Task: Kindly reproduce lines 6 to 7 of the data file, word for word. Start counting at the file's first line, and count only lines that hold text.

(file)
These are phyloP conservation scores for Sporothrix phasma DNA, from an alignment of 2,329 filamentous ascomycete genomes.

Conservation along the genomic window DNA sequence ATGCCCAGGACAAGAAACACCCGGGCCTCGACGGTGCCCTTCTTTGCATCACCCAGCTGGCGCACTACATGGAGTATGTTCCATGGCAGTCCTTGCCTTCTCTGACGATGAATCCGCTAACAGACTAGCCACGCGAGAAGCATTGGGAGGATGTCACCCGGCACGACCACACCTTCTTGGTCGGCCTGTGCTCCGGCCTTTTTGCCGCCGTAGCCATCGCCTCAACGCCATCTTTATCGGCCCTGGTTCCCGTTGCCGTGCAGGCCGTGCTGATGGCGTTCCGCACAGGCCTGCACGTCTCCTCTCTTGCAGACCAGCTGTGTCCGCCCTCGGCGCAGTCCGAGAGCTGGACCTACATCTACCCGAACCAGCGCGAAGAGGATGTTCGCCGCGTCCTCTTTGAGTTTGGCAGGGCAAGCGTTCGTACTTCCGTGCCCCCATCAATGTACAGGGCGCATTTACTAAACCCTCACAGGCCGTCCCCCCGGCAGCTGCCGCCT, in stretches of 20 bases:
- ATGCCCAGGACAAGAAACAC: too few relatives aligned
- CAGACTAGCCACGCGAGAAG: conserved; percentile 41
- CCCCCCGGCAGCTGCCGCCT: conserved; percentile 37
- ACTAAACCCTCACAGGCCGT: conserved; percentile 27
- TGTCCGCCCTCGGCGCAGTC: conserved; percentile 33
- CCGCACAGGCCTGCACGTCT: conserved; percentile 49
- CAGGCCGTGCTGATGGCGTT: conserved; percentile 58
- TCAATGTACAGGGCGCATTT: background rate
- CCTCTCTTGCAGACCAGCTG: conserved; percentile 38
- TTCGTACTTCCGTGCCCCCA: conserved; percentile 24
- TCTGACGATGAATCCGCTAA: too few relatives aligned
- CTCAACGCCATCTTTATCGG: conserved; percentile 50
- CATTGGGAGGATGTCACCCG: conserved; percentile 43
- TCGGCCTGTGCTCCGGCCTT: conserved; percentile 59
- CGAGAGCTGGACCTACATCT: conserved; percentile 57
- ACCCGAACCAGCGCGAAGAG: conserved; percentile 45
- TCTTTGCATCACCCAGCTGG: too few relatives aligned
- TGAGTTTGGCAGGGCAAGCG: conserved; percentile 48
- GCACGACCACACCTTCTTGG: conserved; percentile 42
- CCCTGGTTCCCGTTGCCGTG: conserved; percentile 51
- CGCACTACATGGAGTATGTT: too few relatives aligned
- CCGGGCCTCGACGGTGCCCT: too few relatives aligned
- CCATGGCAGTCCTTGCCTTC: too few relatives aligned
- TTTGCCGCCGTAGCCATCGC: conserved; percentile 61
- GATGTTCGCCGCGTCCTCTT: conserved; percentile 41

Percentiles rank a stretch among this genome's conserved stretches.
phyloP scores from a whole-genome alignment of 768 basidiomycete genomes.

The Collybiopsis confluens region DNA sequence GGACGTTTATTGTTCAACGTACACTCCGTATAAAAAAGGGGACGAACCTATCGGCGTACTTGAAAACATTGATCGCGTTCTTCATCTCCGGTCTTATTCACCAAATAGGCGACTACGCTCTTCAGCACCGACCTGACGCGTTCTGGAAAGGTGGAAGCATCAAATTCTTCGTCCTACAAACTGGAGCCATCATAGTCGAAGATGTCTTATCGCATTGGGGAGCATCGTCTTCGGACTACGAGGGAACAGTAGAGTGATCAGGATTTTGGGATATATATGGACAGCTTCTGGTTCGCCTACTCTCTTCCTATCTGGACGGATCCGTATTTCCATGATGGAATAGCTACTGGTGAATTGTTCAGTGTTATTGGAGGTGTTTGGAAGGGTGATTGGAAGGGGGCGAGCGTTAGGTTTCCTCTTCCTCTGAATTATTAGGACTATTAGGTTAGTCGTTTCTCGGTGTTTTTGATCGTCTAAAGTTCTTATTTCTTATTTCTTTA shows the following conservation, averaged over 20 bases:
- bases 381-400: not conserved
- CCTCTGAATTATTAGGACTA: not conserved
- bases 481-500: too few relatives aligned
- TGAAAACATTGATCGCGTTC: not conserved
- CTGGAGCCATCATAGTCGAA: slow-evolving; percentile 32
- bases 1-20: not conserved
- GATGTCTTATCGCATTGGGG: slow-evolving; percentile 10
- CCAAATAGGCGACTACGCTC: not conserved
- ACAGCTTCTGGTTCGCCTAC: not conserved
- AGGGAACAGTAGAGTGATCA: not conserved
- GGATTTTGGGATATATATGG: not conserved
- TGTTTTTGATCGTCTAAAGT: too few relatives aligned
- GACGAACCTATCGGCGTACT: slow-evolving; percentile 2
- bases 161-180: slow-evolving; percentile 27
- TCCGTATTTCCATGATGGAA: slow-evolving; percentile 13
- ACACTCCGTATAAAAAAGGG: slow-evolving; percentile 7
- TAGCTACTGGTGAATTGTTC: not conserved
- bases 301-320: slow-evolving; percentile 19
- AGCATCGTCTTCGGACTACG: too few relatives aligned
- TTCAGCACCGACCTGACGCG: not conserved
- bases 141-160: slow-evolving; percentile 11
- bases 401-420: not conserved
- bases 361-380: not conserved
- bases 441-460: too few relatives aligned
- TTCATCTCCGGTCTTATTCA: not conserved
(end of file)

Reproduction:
- ACTAAACCCTCACAGGCCGT: conserved; percentile 27
- TGTCCGCCCTCGGCGCAGTC: conserved; percentile 33